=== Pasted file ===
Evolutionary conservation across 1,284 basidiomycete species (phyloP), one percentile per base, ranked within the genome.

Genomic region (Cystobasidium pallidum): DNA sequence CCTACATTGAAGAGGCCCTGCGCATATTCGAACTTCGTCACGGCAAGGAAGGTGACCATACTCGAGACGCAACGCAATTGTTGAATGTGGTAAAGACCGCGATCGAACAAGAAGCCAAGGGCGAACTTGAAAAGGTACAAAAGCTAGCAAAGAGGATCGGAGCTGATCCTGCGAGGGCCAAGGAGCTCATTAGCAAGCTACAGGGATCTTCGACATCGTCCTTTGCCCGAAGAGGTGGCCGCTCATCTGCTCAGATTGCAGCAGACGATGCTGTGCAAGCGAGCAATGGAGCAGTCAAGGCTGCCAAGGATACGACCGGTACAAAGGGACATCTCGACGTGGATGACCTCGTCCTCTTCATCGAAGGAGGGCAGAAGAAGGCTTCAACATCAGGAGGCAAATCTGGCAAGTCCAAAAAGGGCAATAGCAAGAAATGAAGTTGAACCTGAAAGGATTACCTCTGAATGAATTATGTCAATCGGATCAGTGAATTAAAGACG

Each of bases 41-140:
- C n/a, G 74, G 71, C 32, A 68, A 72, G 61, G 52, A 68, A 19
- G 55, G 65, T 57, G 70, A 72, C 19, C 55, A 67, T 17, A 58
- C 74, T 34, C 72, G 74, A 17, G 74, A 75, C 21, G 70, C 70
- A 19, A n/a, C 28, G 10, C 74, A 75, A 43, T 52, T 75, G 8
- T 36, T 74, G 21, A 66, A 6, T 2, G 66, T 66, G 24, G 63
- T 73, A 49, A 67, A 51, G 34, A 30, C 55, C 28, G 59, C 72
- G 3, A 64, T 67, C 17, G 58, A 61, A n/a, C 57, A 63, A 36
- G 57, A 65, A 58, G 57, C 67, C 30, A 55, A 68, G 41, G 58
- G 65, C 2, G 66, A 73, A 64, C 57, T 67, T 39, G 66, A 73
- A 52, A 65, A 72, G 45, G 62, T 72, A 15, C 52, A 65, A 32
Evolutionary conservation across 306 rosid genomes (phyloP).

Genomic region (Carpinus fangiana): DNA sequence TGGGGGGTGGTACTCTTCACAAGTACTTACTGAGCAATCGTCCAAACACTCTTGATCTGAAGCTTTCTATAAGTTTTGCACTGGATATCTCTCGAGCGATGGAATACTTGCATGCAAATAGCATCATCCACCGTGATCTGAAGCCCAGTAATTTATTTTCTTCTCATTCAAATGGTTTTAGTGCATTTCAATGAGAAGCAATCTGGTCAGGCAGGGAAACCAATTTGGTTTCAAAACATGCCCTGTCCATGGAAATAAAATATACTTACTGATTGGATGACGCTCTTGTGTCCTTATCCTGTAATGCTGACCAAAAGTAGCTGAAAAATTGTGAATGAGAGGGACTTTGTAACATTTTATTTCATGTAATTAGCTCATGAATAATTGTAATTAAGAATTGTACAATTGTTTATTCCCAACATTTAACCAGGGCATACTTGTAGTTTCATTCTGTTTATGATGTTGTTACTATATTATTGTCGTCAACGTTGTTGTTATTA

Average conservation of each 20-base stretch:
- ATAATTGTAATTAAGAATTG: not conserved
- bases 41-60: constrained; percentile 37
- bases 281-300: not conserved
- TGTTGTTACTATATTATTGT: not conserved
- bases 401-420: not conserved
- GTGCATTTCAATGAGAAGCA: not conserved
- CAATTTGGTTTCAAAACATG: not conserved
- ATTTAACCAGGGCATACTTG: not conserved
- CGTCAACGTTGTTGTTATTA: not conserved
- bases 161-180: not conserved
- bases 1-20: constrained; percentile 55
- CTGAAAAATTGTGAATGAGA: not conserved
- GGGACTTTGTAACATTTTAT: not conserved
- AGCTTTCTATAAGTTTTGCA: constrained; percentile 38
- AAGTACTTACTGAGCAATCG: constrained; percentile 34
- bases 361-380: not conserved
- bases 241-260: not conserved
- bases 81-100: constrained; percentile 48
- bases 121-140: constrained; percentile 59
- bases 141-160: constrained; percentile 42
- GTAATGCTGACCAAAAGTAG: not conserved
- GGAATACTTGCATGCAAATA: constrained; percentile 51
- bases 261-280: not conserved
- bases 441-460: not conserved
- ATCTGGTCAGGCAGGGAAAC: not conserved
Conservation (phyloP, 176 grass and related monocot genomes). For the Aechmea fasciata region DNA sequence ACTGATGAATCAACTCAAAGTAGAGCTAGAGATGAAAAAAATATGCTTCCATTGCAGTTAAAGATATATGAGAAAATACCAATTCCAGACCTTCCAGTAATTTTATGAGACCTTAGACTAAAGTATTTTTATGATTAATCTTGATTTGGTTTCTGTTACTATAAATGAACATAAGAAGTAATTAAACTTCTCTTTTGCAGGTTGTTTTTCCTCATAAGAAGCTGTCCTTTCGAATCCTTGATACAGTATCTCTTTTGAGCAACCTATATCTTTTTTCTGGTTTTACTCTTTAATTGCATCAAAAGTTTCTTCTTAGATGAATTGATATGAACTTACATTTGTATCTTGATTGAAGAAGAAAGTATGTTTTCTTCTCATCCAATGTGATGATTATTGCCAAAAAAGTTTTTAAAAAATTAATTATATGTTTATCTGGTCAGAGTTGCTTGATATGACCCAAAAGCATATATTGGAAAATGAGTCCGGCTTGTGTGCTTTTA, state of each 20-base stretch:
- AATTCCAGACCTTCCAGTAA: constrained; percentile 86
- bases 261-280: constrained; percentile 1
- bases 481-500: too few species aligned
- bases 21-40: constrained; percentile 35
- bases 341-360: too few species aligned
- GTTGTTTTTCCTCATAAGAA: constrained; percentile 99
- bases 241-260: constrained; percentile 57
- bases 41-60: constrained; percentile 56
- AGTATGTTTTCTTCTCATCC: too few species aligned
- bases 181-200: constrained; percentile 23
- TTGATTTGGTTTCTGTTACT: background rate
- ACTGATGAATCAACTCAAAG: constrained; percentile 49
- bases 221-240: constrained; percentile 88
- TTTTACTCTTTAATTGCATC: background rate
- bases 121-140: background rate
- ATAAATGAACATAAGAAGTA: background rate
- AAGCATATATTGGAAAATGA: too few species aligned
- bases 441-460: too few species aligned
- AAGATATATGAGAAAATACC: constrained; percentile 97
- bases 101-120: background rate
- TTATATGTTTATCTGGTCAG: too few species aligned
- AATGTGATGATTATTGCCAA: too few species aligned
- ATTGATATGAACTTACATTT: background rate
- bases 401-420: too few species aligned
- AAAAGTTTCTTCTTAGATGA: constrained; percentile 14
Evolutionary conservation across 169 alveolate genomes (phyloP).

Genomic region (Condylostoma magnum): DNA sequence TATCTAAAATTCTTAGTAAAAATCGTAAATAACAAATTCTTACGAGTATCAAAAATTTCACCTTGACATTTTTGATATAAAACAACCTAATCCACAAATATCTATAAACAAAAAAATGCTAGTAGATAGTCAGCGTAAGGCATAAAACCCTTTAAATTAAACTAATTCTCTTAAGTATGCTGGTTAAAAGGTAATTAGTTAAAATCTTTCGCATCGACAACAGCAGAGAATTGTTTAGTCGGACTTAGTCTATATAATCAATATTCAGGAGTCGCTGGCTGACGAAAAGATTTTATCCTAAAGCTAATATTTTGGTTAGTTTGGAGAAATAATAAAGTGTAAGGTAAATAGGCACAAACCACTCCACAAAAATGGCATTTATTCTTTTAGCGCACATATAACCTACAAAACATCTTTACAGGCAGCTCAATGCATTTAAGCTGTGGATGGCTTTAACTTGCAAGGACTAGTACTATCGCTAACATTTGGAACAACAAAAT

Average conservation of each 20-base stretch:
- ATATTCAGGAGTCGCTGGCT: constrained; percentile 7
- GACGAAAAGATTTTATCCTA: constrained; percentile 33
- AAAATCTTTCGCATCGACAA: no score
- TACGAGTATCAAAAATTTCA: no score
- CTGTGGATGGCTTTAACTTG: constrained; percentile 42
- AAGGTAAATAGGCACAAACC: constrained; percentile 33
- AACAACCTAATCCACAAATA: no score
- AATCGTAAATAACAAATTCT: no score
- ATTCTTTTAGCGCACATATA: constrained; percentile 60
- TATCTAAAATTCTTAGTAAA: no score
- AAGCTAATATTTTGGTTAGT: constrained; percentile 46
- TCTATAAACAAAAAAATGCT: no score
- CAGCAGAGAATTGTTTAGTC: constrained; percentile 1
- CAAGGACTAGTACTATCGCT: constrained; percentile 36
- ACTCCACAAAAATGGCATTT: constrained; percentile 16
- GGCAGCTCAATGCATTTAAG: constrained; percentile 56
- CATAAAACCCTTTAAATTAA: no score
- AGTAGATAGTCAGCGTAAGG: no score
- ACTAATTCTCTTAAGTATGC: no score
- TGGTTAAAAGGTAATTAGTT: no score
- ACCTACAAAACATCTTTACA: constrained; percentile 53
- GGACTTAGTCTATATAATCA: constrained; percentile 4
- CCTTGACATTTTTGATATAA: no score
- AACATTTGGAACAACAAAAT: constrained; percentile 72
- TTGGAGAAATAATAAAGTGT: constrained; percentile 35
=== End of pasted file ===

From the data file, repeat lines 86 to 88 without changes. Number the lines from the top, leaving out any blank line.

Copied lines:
- GGCAGCTCAATGCATTTAAG: constrained; percentile 56
- CATAAAACCCTTTAAATTAA: no score
- AGTAGATAGTCAGCGTAAGG: no score